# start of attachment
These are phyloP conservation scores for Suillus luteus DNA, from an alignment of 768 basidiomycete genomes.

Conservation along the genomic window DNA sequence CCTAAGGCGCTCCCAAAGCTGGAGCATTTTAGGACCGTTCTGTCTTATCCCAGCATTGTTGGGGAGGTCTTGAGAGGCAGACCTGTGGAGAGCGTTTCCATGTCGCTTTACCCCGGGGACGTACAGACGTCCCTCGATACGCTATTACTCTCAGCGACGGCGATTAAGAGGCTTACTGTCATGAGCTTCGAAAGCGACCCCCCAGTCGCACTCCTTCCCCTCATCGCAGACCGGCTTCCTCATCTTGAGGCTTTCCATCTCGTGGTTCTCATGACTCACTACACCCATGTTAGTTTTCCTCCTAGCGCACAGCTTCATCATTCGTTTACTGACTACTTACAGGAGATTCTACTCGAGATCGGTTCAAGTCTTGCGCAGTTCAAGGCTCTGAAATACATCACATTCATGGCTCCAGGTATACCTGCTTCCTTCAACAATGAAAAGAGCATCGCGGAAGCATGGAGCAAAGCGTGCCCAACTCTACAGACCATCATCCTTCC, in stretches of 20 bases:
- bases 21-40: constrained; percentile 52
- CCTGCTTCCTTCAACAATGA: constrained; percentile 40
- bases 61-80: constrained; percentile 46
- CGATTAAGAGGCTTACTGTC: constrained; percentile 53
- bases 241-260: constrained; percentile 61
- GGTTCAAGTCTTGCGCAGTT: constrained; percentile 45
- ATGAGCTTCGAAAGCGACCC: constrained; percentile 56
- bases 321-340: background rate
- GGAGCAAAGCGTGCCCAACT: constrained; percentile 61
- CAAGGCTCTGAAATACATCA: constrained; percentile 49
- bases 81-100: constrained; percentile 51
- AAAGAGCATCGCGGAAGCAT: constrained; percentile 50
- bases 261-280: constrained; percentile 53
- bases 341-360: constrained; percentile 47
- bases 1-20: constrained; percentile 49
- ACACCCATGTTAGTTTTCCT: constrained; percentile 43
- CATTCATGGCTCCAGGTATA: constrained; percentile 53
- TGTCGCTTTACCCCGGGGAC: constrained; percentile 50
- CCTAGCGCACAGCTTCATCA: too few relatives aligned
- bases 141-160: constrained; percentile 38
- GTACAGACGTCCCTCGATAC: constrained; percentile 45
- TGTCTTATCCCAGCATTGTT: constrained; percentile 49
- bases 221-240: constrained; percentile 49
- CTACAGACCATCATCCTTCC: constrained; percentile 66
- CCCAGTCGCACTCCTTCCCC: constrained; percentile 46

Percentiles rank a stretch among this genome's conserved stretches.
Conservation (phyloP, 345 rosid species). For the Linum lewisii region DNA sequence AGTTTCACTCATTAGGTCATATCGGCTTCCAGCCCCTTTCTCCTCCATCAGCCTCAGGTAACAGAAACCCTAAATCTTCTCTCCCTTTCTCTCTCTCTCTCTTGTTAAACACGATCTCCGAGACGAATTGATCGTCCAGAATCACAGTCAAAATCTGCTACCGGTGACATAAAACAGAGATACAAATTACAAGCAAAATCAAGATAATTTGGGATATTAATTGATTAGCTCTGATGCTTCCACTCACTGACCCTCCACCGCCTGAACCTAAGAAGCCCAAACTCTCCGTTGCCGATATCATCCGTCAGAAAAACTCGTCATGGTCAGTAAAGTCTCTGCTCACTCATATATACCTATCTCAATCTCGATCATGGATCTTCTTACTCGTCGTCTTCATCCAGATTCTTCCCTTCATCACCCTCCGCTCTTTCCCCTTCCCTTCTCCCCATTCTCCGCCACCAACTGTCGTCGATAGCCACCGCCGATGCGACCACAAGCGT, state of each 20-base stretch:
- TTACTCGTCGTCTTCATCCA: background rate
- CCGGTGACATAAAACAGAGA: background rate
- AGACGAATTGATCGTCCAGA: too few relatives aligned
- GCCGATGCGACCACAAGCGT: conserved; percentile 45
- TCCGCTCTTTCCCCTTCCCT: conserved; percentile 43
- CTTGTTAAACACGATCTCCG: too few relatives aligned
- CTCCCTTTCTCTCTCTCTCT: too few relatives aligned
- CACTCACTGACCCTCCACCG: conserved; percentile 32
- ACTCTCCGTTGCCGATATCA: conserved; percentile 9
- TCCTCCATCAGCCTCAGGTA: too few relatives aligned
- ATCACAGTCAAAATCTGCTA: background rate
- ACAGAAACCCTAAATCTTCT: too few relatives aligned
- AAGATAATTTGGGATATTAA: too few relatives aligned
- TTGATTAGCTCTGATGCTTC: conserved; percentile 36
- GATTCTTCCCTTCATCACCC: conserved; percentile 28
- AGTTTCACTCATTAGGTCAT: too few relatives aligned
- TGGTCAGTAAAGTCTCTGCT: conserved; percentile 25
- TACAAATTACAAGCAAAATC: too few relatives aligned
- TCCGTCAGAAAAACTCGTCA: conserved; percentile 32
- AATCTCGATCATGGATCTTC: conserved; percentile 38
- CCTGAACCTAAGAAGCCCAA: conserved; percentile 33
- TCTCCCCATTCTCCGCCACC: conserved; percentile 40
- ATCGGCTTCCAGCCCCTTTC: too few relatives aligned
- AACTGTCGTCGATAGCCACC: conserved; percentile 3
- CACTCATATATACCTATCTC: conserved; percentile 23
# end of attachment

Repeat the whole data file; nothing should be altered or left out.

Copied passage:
These are phyloP conservation scores for Suillus luteus DNA, from an alignment of 768 basidiomycete genomes.

Conservation along the genomic window DNA sequence CCTAAGGCGCTCCCAAAGCTGGAGCATTTTAGGACCGTTCTGTCTTATCCCAGCATTGTTGGGGAGGTCTTGAGAGGCAGACCTGTGGAGAGCGTTTCCATGTCGCTTTACCCCGGGGACGTACAGACGTCCCTCGATACGCTATTACTCTCAGCGACGGCGATTAAGAGGCTTACTGTCATGAGCTTCGAAAGCGACCCCCCAGTCGCACTCCTTCCCCTCATCGCAGACCGGCTTCCTCATCTTGAGGCTTTCCATCTCGTGGTTCTCATGACTCACTACACCCATGTTAGTTTTCCTCCTAGCGCACAGCTTCATCATTCGTTTACTGACTACTTACAGGAGATTCTACTCGAGATCGGTTCAAGTCTTGCGCAGTTCAAGGCTCTGAAATACATCACATTCATGGCTCCAGGTATACCTGCTTCCTTCAACAATGAAAAGAGCATCGCGGAAGCATGGAGCAAAGCGTGCCCAACTCTACAGACCATCATCCTTCC, in stretches of 20 bases:
- bases 21-40: constrained; percentile 52
- CCTGCTTCCTTCAACAATGA: constrained; percentile 40
- bases 61-80: constrained; percentile 46
- CGATTAAGAGGCTTACTGTC: constrained; percentile 53
- bases 241-260: constrained; percentile 61
- GGTTCAAGTCTTGCGCAGTT: constrained; percentile 45
- ATGAGCTTCGAAAGCGACCC: constrained; percentile 56
- bases 321-340: background rate
- GGAGCAAAGCGTGCCCAACT: constrained; percentile 61
- CAAGGCTCTGAAATACATCA: constrained; percentile 49
- bases 81-100: constrained; percentile 51
- AAAGAGCATCGCGGAAGCAT: constrained; percentile 50
- bases 261-280: constrained; percentile 53
- bases 341-360: constrained; percentile 47
- bases 1-20: constrained; percentile 49
- ACACCCATGTTAGTTTTCCT: constrained; percentile 43
- CATTCATGGCTCCAGGTATA: constrained; percentile 53
- TGTCGCTTTACCCCGGGGAC: constrained; percentile 50
- CCTAGCGCACAGCTTCATCA: too few relatives aligned
- bases 141-160: constrained; percentile 38
- GTACAGACGTCCCTCGATAC: constrained; percentile 45
- TGTCTTATCCCAGCATTGTT: constrained; percentile 49
- bases 221-240: constrained; percentile 49
- CTACAGACCATCATCCTTCC: constrained; percentile 66
- CCCAGTCGCACTCCTTCCCC: constrained; percentile 46

Percentiles rank a stretch among this genome's conserved stretches.
Conservation (phyloP, 345 rosid species). For the Linum lewisii region DNA sequence AGTTTCACTCATTAGGTCATATCGGCTTCCAGCCCCTTTCTCCTCCATCAGCCTCAGGTAACAGAAACCCTAAATCTTCTCTCCCTTTCTCTCTCTCTCTCTTGTTAAACACGATCTCCGAGACGAATTGATCGTCCAGAATCACAGTCAAAATCTGCTACCGGTGACATAAAACAGAGATACAAATTACAAGCAAAATCAAGATAATTTGGGATATTAATTGATTAGCTCTGATGCTTCCACTCACTGACCCTCCACCGCCTGAACCTAAGAAGCCCAAACTCTCCGTTGCCGATATCATCCGTCAGAAAAACTCGTCATGGTCAGTAAAGTCTCTGCTCACTCATATATACCTATCTCAATCTCGATCATGGATCTTCTTACTCGTCGTCTTCATCCAGATTCTTCCCTTCATCACCCTCCGCTCTTTCCCCTTCCCTTCTCCCCATTCTCCGCCACCAACTGTCGTCGATAGCCACCGCCGATGCGACCACAAGCGT, state of each 20-base stretch:
- TTACTCGTCGTCTTCATCCA: background rate
- CCGGTGACATAAAACAGAGA: background rate
- AGACGAATTGATCGTCCAGA: too few relatives aligned
- GCCGATGCGACCACAAGCGT: conserved; percentile 45
- TCCGCTCTTTCCCCTTCCCT: conserved; percentile 43
- CTTGTTAAACACGATCTCCG: too few relatives aligned
- CTCCCTTTCTCTCTCTCTCT: too few relatives aligned
- CACTCACTGACCCTCCACCG: conserved; percentile 32
- ACTCTCCGTTGCCGATATCA: conserved; percentile 9
- TCCTCCATCAGCCTCAGGTA: too few relatives aligned
- ATCACAGTCAAAATCTGCTA: background rate
- ACAGAAACCCTAAATCTTCT: too few relatives aligned
- AAGATAATTTGGGATATTAA: too few relatives aligned
- TTGATTAGCTCTGATGCTTC: conserved; percentile 36
- GATTCTTCCCTTCATCACCC: conserved; percentile 28
- AGTTTCACTCATTAGGTCAT: too few relatives aligned
- TGGTCAGTAAAGTCTCTGCT: conserved; percentile 25
- TACAAATTACAAGCAAAATC: too few relatives aligned
- TCCGTCAGAAAAACTCGTCA: conserved; percentile 32
- AATCTCGATCATGGATCTTC: conserved; percentile 38
- CCTGAACCTAAGAAGCCCAA: conserved; percentile 33
- TCTCCCCATTCTCCGCCACC: conserved; percentile 40
- ATCGGCTTCCAGCCCCTTTC: too few relatives aligned
- AACTGTCGTCGATAGCCACC: conserved; percentile 3
- CACTCATATATACCTATCTC: conserved; percentile 23